A NEW breed of first-generation farmers is emerging in North Queensland as more people choose to ditch their office jobs in favour of life on the land.
Husband and wife team Daniel and Leanne Cordner gave up well-paying jobs as a FIFO mine worker and microbiologist two years ago and bought a 140 acre property in the Hinchinbrook Shire.
The couple have maintained the original cane crop, and expanded into chicken farming, building an abattoir to produce and process free-range Sommerlad poultry.
Mr Cordner said a desire to know where their food was coming from and how it was produced was spurring a new generation of farmers to ditch city life and make a living off the land.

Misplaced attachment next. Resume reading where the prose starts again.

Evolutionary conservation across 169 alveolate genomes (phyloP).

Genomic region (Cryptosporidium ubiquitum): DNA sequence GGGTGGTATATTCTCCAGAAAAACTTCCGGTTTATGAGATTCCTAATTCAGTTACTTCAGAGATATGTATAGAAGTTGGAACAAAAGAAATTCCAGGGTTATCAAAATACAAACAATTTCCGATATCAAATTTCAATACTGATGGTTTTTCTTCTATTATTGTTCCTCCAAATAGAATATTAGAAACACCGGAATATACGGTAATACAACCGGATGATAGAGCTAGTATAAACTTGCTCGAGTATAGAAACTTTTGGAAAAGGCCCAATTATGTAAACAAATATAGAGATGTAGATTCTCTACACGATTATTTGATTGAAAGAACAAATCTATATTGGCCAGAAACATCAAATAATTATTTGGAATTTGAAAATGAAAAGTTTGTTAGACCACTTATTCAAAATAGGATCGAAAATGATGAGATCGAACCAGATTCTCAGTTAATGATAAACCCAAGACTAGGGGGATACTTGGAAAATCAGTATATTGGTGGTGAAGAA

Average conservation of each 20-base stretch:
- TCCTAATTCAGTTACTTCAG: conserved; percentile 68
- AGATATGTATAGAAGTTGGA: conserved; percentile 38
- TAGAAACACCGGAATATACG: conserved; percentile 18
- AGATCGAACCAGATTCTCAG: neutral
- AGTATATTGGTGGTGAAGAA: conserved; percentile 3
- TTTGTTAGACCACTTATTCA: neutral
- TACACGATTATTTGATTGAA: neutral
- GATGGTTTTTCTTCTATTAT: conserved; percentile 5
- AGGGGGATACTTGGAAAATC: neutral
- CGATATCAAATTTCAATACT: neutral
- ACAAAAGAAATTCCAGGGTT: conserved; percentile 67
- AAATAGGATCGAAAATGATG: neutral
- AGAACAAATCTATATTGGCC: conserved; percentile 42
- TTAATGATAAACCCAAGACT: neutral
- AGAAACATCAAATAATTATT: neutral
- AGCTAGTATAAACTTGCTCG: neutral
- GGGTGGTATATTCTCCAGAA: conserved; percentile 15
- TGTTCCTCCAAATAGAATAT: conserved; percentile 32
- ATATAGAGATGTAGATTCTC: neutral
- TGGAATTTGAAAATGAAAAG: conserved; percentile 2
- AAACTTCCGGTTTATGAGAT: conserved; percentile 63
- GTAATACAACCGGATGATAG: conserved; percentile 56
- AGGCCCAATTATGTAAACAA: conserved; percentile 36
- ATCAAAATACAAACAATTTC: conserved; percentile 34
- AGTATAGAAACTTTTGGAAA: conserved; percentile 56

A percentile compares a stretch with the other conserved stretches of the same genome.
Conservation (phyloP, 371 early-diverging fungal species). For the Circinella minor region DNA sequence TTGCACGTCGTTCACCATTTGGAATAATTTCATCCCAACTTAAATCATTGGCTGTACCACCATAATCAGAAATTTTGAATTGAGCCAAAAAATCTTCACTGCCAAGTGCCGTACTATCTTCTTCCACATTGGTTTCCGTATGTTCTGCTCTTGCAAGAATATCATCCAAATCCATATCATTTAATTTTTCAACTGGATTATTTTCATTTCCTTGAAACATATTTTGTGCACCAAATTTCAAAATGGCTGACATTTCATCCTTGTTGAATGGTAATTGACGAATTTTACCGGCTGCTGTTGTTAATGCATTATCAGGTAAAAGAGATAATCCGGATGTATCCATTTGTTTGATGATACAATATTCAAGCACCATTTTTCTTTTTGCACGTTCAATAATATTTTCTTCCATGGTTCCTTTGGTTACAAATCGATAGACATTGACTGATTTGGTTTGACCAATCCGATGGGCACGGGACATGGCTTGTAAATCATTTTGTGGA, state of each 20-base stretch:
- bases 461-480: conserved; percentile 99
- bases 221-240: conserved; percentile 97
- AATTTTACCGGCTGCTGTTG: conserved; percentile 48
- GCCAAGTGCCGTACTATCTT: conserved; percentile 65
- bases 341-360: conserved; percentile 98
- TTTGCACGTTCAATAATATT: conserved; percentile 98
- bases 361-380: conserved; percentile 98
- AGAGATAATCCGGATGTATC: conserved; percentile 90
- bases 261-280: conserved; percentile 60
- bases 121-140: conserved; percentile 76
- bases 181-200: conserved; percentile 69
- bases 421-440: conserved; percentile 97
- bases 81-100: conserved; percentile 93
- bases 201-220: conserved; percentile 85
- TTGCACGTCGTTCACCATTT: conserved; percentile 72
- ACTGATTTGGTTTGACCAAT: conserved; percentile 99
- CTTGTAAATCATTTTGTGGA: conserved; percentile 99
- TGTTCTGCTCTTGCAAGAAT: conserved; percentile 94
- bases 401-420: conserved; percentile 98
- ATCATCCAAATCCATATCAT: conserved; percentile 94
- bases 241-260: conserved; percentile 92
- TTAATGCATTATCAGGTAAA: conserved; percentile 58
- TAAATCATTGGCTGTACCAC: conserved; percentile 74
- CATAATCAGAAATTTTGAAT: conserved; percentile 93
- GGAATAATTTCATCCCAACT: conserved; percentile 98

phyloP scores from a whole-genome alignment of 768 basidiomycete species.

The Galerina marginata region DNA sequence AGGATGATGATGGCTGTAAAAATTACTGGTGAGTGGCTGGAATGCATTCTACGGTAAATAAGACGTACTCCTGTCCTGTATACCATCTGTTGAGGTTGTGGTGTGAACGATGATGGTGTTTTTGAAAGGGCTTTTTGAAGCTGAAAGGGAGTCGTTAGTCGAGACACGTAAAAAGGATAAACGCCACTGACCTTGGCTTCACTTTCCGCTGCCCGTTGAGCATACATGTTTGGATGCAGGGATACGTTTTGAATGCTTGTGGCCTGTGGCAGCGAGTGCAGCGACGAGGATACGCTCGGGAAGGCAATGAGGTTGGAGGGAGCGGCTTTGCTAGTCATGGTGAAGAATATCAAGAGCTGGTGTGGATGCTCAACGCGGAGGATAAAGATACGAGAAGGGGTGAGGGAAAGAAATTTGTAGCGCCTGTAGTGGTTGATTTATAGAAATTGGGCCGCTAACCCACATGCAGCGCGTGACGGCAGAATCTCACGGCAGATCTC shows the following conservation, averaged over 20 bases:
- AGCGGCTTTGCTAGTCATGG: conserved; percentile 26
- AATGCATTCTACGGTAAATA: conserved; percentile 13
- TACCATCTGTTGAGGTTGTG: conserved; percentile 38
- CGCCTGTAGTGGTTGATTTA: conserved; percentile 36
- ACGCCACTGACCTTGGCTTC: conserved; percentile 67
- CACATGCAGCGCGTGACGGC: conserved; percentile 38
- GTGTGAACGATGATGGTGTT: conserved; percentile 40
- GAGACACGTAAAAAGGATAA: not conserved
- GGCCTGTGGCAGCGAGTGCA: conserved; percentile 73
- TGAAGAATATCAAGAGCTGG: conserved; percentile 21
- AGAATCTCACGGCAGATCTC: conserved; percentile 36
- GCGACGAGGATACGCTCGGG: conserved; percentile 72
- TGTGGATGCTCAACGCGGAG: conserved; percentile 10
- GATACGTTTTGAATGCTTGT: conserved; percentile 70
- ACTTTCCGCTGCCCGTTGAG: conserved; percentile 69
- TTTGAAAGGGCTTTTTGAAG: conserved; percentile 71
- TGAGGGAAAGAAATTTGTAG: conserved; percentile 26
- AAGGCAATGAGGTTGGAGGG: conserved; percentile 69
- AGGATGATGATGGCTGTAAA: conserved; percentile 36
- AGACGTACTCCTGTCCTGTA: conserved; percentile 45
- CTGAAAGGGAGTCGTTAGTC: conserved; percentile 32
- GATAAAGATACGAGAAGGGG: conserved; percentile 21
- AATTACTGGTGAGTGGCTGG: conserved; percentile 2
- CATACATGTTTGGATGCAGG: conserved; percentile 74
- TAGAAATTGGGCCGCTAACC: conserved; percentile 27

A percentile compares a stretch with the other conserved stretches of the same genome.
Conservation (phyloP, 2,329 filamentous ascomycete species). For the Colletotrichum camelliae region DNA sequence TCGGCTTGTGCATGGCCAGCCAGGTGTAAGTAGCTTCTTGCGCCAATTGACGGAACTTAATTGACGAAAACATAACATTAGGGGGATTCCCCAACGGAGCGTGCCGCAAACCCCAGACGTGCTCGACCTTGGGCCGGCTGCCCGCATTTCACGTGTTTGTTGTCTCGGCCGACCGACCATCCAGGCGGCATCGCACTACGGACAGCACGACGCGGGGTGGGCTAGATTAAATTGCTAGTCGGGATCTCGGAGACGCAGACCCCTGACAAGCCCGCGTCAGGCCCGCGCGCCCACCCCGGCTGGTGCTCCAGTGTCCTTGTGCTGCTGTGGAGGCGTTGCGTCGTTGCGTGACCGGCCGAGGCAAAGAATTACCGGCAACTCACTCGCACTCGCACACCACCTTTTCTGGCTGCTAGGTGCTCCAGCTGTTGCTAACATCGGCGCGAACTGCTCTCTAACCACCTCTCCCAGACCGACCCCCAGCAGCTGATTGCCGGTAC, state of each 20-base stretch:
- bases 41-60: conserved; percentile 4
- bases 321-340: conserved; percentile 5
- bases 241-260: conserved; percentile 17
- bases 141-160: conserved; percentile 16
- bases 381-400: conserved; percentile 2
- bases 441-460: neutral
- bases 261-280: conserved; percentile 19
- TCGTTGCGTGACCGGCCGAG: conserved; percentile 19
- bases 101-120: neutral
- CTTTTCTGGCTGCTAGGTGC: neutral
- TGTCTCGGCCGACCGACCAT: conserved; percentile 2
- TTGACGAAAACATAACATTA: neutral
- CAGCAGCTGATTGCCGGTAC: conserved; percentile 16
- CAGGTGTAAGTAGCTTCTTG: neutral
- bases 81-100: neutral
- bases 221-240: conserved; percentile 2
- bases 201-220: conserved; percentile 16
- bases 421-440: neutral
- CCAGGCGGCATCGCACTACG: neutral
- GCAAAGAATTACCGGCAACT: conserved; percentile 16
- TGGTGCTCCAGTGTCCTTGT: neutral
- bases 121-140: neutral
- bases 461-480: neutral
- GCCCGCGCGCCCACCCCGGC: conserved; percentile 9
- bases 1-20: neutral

“The measure of success was how big was the bank account and it was not really a very fulfilling life,” Mr Cordner said.
With two young daughters, Adele, now 6 and Hayley, 4, Mr Cordner wanted a more family orientated lifestyle than what FIFO work could provide.
While the couple had dabbled with a vegie patch and had a few backyard chooks, they had no background or experience in farming when they moved, to the Hinchinbrook property which they named Bellasato in 2015.
And while the move hasn’t been without its challenges, they haven’t looked back.
The couple process about 100-150 birds a month to sell directly from the farm gate to residents from as far afield as Townsville and Cardwell and also sell at the Yungaburra and Cotter’s Markets once a month.
They produce about 4000 tonne of cane annually, grown on fields fertalised with chicken manure, and are looking to expand both their chicken and cane production.
“Family is fully behind us but I think they secretly think we’re a little bit crazy,” Mr Cordner said.